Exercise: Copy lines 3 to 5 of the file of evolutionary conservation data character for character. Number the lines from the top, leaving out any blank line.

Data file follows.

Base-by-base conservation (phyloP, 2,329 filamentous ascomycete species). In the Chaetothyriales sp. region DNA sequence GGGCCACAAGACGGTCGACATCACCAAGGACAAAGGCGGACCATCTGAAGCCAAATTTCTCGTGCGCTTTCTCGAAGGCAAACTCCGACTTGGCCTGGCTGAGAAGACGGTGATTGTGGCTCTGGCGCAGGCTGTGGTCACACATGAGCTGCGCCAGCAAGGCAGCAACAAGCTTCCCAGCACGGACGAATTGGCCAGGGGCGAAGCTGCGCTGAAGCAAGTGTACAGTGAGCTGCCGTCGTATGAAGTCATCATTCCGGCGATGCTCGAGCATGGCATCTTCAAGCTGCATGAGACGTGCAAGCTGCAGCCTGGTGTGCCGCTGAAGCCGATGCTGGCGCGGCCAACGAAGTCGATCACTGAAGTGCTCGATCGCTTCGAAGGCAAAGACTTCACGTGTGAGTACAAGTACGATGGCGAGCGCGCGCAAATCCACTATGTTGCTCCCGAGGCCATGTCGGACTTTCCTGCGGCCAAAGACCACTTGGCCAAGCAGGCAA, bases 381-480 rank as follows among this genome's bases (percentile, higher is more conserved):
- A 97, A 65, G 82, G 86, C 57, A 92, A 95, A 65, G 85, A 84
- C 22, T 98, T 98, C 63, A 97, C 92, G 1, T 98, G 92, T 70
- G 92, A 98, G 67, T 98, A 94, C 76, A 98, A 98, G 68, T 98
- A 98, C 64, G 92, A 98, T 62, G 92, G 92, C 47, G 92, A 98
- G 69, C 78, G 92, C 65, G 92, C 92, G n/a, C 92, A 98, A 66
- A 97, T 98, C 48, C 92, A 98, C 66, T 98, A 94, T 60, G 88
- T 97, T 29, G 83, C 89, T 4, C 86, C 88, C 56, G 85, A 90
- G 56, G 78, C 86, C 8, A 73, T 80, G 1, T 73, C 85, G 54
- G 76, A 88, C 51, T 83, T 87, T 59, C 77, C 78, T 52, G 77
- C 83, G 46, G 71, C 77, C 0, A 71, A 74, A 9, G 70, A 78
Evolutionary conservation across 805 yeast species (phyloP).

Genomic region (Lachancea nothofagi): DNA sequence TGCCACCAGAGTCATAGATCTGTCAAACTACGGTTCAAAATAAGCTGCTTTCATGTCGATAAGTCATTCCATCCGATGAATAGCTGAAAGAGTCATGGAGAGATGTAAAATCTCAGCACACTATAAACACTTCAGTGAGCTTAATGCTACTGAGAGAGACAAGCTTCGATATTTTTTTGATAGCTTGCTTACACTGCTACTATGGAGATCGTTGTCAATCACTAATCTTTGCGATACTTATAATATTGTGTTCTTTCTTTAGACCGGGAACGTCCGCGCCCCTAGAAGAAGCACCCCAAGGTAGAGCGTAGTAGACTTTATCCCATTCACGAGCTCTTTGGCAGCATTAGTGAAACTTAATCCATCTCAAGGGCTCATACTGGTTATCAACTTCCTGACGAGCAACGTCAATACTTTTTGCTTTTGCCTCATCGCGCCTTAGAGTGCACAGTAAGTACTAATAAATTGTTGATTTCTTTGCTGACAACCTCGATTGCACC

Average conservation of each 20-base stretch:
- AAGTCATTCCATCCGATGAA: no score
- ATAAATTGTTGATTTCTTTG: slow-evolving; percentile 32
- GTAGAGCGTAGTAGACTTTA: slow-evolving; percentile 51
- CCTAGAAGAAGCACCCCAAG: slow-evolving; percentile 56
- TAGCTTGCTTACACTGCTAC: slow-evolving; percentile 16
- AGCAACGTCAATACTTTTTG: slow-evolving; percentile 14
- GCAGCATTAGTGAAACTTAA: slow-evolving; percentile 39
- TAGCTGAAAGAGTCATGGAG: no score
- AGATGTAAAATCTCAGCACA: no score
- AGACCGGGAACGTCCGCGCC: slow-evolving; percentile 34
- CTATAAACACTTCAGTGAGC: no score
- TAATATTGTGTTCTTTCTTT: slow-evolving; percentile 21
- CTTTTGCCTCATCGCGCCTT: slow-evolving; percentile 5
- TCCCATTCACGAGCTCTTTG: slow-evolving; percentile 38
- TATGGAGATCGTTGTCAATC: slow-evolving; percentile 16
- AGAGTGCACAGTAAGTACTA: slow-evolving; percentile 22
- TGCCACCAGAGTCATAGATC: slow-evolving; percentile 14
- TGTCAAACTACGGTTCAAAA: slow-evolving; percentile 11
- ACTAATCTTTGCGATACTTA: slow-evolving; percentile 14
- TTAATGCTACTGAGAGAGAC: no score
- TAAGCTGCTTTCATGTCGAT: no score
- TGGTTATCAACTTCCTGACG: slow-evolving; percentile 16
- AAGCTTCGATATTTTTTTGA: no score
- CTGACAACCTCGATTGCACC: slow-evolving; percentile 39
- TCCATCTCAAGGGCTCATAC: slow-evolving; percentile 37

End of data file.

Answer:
- C 22, T 98, T 98, C 63, A 97, C 92, G 1, T 98, G 92, T 70
- G 92, A 98, G 67, T 98, A 94, C 76, A 98, A 98, G 68, T 98
- A 98, C 64, G 92, A 98, T 62, G 92, G 92, C 47, G 92, A 98